19th century writing is usually quite formal, whereas modern writing is usually much more conversational in comparison.
c.19th language is usually much more verbose, too – meaning that the text is usually very wordy and overly-complicated. Think how elaborately they dressed back then – lots of fine lace, layers, hats, gloves etc. – so their language was just as ornate and over the top at their clothes!
The vocabulary tended to be more complex too; used more polysyllabic words in their writing (as in words with more than one syllable) and Latin Root Words, as in words based on latin.
For instance they might use “abbreviate” instead of “short” or “generate” instead of “start” or “elevate” instead of “lift”.
In general, texts with more monosyllabic words tend to be more simplistic, often so that they appeal to less educated or younger audiences.
Sometimes monosyllabic words are also used by a writer to create a staccato effect which makes the writing sound harder. Or it can be for an onomatopoeic effect as well; if the writer is writing about war, for instance, lots of monosyllabic words one after another produces a rapid gun-fire sound for the reader.
But monosyllabic writing can just be a sign of more modern, informal writing, because short, simple vocabulary tends to be a bit more conversational.
In contrast, here’s an example from a 19th century play:
“The whole theory of modern education is radically unsound. Fortunately in England, at any rate, education produces no effect whatsoever.”
– Oscar Wilde
It’s actually the verbose, complex, polysyllabic language that gives it its comic edge here. The language is far more playful; it takes longer to get to the punchline, plus the rebellious message is much funnier when contrasted with that serious, formal writing style.
19th century writers were also huge fans of superlatives, i.e. “my dearest”, “fairest”, “It was the most divine dinner” etc. You’ll see lots of superlatives written in letters. It was often a way to flatter the reader and for the writer to appear more modest and generous – something very important by 19th century values.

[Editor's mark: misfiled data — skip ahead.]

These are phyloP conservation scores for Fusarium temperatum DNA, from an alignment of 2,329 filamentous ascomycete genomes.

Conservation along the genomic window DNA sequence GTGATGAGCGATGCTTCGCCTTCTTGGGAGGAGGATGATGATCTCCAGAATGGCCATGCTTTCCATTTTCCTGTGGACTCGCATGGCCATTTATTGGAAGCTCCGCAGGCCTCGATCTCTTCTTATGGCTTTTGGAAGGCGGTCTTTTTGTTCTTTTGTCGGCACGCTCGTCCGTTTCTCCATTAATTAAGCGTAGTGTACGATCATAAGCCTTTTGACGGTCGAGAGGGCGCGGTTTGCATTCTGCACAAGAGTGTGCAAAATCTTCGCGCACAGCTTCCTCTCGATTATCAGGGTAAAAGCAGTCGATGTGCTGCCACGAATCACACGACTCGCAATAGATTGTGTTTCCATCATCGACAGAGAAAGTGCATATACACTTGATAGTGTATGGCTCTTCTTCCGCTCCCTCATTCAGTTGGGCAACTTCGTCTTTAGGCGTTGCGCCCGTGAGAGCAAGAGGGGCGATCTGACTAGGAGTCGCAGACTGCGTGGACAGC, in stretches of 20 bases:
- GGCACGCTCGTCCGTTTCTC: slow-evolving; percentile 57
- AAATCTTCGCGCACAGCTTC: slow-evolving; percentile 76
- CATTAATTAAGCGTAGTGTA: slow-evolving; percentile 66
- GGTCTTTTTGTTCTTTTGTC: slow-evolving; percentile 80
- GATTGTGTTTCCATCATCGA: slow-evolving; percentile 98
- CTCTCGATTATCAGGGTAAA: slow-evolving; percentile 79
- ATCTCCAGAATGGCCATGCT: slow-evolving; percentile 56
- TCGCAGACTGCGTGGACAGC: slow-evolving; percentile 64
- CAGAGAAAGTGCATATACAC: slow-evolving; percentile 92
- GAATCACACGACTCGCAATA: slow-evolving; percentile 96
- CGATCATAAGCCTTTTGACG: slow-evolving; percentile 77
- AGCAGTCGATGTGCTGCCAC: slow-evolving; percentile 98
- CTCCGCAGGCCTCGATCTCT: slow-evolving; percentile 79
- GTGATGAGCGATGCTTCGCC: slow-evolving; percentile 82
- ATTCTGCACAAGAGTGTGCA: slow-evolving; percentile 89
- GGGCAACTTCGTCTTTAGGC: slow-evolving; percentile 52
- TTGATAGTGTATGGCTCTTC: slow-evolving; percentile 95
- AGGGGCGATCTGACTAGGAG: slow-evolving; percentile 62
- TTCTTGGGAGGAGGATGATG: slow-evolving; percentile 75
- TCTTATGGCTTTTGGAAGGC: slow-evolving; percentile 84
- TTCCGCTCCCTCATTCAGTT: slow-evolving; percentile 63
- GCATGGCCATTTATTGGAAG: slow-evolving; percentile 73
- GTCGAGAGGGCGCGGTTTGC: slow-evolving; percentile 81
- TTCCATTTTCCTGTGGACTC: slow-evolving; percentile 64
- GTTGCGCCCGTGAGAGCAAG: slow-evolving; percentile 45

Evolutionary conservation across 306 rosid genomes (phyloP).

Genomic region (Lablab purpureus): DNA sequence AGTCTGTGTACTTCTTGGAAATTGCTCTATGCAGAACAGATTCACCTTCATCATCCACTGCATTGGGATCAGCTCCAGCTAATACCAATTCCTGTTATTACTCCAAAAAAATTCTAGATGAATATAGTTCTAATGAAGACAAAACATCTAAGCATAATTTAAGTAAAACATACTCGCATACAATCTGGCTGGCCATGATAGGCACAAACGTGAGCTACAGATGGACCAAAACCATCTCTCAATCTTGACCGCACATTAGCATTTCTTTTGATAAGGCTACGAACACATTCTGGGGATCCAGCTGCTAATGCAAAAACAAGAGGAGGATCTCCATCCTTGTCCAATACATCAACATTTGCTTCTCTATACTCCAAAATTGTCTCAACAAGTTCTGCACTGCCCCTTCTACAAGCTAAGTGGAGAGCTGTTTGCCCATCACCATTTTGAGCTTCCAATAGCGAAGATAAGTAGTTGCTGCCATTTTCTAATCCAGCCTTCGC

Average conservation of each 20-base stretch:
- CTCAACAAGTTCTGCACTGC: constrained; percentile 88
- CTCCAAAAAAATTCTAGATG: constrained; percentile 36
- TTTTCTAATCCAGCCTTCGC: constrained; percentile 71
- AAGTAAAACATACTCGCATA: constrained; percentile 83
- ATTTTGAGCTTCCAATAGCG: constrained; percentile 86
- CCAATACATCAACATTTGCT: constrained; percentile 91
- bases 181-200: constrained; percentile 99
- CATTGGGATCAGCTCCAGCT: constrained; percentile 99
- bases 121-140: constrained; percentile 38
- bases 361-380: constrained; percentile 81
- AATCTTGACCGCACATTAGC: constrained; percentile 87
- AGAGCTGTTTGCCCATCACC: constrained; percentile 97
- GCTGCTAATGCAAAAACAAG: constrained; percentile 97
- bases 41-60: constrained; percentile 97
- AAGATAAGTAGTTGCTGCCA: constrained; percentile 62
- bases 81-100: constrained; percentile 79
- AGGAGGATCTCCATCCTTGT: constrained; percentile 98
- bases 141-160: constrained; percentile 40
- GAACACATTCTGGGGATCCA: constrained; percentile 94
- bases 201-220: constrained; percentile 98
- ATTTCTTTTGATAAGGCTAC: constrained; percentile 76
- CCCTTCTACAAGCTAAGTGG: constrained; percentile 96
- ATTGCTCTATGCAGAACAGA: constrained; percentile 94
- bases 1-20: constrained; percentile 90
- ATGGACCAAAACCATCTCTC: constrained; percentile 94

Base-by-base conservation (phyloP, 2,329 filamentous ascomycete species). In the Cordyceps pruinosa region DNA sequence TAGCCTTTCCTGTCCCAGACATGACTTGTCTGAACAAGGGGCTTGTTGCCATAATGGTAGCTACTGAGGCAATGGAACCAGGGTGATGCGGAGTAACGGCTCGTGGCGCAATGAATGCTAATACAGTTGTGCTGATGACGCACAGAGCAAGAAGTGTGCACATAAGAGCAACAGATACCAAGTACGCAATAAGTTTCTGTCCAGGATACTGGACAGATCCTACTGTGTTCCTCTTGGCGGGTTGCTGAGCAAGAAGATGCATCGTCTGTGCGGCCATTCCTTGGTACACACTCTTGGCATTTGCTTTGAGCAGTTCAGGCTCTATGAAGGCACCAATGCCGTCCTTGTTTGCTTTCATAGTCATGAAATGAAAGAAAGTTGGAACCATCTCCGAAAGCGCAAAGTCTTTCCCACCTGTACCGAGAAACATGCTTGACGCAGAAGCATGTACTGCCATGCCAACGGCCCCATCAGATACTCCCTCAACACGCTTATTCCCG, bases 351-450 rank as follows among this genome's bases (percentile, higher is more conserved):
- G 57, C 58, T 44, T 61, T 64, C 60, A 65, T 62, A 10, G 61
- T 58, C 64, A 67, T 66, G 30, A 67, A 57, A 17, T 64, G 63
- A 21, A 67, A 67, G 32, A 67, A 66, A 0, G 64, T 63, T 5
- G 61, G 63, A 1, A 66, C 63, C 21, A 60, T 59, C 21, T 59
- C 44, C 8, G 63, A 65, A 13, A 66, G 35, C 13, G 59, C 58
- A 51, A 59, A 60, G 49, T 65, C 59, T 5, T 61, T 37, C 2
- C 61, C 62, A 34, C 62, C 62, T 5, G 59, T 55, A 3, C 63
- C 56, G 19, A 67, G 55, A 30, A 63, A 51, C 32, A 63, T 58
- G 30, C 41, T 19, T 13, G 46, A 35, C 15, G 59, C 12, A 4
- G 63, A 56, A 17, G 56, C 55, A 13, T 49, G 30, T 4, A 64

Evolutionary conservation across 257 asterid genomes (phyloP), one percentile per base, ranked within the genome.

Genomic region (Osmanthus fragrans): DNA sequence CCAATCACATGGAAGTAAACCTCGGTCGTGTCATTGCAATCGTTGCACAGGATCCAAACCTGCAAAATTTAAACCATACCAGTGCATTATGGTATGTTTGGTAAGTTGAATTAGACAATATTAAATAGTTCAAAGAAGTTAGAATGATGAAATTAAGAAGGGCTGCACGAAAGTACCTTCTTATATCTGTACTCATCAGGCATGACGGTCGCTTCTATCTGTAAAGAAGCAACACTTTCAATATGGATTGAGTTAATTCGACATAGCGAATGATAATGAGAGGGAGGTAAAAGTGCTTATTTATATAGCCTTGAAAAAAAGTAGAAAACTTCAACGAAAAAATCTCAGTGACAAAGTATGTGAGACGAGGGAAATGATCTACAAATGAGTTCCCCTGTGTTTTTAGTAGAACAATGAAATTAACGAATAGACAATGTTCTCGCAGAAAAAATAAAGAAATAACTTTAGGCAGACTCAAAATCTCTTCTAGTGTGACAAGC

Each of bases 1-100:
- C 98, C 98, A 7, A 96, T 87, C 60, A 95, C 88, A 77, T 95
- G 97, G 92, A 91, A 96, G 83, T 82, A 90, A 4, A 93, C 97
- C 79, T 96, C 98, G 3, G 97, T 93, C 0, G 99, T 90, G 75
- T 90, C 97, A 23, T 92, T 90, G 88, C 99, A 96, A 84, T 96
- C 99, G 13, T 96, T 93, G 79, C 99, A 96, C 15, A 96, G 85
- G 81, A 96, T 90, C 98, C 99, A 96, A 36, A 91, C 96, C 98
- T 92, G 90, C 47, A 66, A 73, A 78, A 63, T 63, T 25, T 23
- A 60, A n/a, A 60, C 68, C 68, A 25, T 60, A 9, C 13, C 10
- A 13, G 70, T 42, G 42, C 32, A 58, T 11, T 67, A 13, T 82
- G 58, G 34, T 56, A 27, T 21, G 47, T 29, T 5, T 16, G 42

Typical social customs and values of the 19th century were quite different to ours now, especially their attitudes towards women, social class, age, education and religion. Look out for these social values in the subject matter of the writing, and refer back to them when you’re discussing the language techniques we’ve covered.
For example, a magazine in 1889 asked unmarried women to write in and explain why they were still single (they were known as spinsters back then). Here are a couple of responses they got:
“Because (like a piece of rare china) I am breakable, and mendable, but difficult to match .”
That features a lot of the language characteristics, but it’s also worth noting that she uses a piece of china – as in a tea set – to represent how fragile and rare she is. It’s a great simile, and would’ve been even better at the time when it was much more usual for people to have a china tea set at home; they would’ve known exactly how delicate and fragile china it, and how highly prized it was.
“Because matrimony is like an electric battery, when you once join hands you can’t let go, however much it hurts; and, as when embarked on a toboggan slide, you must go to the bitter end, however much it bumps.”
That image of someone being electrocuted is really powerful; it compares a marriage to a painful shock that you can’t get away from. It’s a brilliant comparison, even more so when you consider the historical context; that it was almost impossible to get a divorce in the 19th century, especially for women. In fact, the only way a married couple could divorce was if the wife had an affair – you couldn’t divorce just because a man did the same thing.
Also, to make matter worse for women, until 1882, all the wife’s property and wealth passed to her husband when they got married. So if they divorced, the husband could keep everything – including the children – so she’s very unlikely to have an affair if that’s what was at stake. That’s where the simile of a bumpy toboggan ride, having to “hold on to the bitter end” – as in death – makes it even more poignant.
As the two examples above show, the Victorians had a sense of humour! Perhaps because the main records we have of 19th century people are black and white photos, serious paintings and formal writing, it’s easy to think they were boring or miserable. But they weren’t! You just need to scratch beneath the surface and get past some of the verbose, flowery language – try to enjoy it even – and you’ll find plenty of humour in the writing.
In the same way we should try to imagine the Victorians living in technicolour, we should also imagine the voice of Victorian writers as real people, with something to say – which is often quite funny. You just need to learn the right techniques to strip back the text to find out what the writer is saying about a subject, and how they feel about it.